Categories: Schenectady County
The whine of power tools cutting freeze-damaged pipes in the cellar vibrated through the 12-inch-wide pine-plank flooring this week as the new owner of the Bull’s Head Inn starting getting ready to reopen the downtown landmark.
Owner Anthony Giammattei and chef Bill Thetford were wasting no time after Giammattei’s AVC Holding LLC closed on the property Wednesday in a private foreclosure sale.
The very next day, crews got to work restoring the restaurant, which has been closed for nearly two years.
“The building is very charismatic,” Giammattei said. “It has the ambiance we were looking for.”
Giammattei hopes to open in mid-September. “As soon as we’re ready,” he said Friday.
The 206-year-old building, next to the Park Theater and across from Centre Park, was most recently owned by Tammi VanLeuven, according to Schoharie County property records.
The project fits in with the village’s downtown revitalization study, which last year highlighted the need for more restaurants to bring people back to the village core.
“I think it’s great what he’s doing,” said Jim Poole, president of the business and community development group Cobleskill Partnership.
“It’s a landmark in Cobleskill. That’s what he calls it and that’s what people think of it,” Poole said Friday.
“It’s great for downtown Cobleskill and getting that back is monumental,” Poole said.
About six to 10 jobs, mostly wait staff and kitchen help, are expected to be created.
Giammattei’s not sure how much he’ll end up investing, but plans to buy new kitchen equipment, restore and paint some crumbling interior ceilings, and improve accessibility for handicapped people.
“It’s not going to be cheap,” he said. No government funds are involved, he added.
The approximately 70-seat first-floor dining rooms and a 60-seat upstairs banquet room will open first, said Thetford.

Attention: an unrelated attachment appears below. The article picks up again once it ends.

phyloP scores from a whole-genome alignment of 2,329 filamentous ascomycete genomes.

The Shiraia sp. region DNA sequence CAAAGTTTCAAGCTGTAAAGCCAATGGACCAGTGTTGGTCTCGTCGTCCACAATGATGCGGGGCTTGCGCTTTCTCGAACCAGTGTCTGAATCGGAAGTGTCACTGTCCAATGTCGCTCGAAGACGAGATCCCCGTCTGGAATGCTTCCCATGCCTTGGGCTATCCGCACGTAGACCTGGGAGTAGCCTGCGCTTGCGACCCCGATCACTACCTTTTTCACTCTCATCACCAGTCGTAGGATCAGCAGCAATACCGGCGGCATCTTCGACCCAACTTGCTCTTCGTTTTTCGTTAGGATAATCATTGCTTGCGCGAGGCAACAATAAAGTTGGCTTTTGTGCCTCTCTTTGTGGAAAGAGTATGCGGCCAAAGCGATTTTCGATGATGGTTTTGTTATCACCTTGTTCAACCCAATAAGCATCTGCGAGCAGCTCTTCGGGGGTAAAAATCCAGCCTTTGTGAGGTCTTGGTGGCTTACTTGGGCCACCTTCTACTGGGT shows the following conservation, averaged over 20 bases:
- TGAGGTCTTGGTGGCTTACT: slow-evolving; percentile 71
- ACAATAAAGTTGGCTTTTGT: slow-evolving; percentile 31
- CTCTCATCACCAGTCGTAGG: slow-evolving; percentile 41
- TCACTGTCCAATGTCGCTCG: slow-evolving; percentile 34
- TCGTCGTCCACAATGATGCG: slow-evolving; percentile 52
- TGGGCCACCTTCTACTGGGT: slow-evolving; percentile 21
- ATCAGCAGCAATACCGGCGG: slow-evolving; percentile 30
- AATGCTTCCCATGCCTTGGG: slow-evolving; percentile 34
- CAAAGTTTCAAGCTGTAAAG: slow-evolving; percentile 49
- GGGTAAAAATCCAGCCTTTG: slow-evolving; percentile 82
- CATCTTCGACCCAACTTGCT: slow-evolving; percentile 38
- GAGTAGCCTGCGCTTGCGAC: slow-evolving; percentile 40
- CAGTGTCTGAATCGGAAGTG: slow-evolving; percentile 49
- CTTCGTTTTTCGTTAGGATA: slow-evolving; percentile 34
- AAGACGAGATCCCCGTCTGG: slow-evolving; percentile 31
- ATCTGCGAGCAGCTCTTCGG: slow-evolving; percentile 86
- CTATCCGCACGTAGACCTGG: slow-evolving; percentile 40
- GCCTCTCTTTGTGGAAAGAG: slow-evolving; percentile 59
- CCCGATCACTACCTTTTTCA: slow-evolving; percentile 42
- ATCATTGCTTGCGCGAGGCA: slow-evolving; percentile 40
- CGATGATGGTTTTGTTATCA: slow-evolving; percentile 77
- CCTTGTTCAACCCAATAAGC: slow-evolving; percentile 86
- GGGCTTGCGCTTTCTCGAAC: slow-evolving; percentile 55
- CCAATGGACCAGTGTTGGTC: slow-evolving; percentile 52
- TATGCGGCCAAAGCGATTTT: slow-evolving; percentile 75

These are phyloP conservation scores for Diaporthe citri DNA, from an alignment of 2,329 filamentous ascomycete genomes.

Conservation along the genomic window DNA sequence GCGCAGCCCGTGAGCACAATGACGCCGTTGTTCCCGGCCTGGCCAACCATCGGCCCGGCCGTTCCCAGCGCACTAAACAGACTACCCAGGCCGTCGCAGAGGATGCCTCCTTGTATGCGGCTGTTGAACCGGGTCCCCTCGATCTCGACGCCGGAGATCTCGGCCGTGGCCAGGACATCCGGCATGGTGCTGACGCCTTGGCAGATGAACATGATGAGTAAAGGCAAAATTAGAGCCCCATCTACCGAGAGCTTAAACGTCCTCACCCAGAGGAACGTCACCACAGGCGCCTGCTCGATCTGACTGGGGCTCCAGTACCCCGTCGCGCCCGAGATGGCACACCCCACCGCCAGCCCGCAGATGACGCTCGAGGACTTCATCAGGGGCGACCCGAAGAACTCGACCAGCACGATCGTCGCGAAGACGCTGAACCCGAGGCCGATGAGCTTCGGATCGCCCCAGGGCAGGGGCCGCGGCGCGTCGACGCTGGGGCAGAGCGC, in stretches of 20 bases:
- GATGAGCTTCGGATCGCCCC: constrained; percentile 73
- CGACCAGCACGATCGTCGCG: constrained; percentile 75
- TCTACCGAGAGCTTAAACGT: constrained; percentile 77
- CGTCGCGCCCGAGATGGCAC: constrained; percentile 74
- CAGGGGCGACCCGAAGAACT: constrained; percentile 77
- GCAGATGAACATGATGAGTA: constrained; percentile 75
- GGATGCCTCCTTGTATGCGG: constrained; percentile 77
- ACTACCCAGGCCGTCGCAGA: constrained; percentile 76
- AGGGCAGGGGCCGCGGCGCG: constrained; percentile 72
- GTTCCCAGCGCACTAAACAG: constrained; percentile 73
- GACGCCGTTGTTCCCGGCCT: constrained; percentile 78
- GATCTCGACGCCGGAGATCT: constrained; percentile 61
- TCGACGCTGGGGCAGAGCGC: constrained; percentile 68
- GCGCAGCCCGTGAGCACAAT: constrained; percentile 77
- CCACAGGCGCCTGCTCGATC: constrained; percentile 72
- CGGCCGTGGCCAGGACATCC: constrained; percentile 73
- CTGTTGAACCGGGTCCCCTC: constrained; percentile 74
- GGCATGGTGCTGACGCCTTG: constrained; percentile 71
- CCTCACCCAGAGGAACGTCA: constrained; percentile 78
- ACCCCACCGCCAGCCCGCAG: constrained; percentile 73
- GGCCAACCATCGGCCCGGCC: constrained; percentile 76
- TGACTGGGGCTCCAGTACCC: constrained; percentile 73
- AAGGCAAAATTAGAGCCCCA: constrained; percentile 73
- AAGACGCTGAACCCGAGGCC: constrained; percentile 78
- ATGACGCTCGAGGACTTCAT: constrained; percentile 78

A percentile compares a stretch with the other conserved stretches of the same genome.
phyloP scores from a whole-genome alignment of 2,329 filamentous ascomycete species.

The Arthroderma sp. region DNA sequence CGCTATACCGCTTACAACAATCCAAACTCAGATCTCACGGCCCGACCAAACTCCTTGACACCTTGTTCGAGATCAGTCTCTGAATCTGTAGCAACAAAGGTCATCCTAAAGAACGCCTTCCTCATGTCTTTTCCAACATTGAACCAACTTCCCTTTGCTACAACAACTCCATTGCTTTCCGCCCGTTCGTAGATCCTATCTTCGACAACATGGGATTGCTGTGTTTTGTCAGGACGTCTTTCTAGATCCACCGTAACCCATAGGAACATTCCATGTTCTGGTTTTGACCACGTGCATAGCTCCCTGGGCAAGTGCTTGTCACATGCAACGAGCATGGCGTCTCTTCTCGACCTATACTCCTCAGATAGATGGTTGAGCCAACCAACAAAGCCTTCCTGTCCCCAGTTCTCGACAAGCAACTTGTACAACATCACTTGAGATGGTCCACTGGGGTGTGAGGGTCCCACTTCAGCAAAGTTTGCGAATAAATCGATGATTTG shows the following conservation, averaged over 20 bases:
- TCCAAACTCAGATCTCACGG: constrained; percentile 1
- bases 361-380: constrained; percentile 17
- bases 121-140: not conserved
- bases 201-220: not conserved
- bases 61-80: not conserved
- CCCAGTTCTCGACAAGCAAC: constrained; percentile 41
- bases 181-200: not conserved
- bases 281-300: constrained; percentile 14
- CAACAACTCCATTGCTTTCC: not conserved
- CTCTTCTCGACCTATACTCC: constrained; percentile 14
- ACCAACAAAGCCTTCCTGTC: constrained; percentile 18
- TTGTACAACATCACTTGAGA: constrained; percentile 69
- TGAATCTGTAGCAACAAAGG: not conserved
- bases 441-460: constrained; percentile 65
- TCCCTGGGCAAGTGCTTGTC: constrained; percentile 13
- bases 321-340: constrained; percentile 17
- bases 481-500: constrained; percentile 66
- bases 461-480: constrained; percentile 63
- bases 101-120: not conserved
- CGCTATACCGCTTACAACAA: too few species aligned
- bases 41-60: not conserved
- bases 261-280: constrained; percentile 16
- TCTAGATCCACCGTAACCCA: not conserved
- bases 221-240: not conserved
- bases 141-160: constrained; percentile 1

The cellar tavern will then be restored by the end of the year, or early next year, Giammattei hopes.
The building and its 105 Park Place site has a long history. It’s even known for the reputed ghost of Mrs. John Stacy.
According to an account in the book “Ghosts of the Northeast” by David J. Pitkin, Mrs. Stacy lived in the building in the 1920s. She was a member of the anti-alcohol Woman’s Christian Temperance Union, and legend has it that a woman in a long white gown sometimes appeared after her former bedroom was turned into a restaurant and bar. She apparently expressed her anger by slamming doors or knocking over salt shakers mysteriously.
According to a history compiled by previous owners, a log cabin built by George Ferster was one of the first Cobleskill buildings in 1752. Destroyed in 1778 by Capt. Joseph Brant and Indians during Revolutionary War raids, it was rebuilt, but again burned by Indians and British loyalists in 1781.
Rebuilt next as an inn, it was purchased by Lambert Lawyer, but again burned. The current inn was built for Lawyer by carpenter Seth B. Wakeman and opened in the fall of 1802 as the Bull’s Head Inn.
The inn also served as a town meeting hall and Masonic lodge.
From 1829 until 1879, it was the residence of Charles Courter and known as the Courter Mansion.
The menu is expected to focus on “high-quality steaks and chops, and some seafood,” said Thetford, who was chef at the Bull’s Head for six years under a previous owner in the 1980s.
Entree prices at the Bull’s Head are expected to be in the $12 to $20 range, “with some premium cuts a little higher,” Giammattei said.
Janet Burke, formerly owner of Janet’s Cafe in Schoharie, will assist in the kitchen, Thetford said.
Thetford, a Richmondville resident, ran his own Chef Bill’s in rented space just up East Main Street for two years but closed in June 2007.
Raised and trained in Germany and Italy, Giammattei said he operated a large beer garden and outdoor restaurant in Bavaria about 15 years ago.
His current Red Lion Vending and Catering business will operate out of the Bull’s Head, Giammattei said.
He and his wife, Sabine, live in Lawyersville in the town of Seward. She is expected to work as a greeter in the restaurant.
Thetford said he “grew up in the business,” starting at 13 in the kitchen of his parents’ Thetford’s Restaurant in Windham in the 1960s.
Despite challenging economic times, Thetford and Giammattei are convinced there’s a local market for a full-scale restaurant and tavern. “It’s going to be tough the first year, but there’s a need in the area,” Thetford said.
“We hope to get a nucleus business from Cobleskill, but we’re also hoping to draw people from the Schenectady and Oneonta areas,” he said.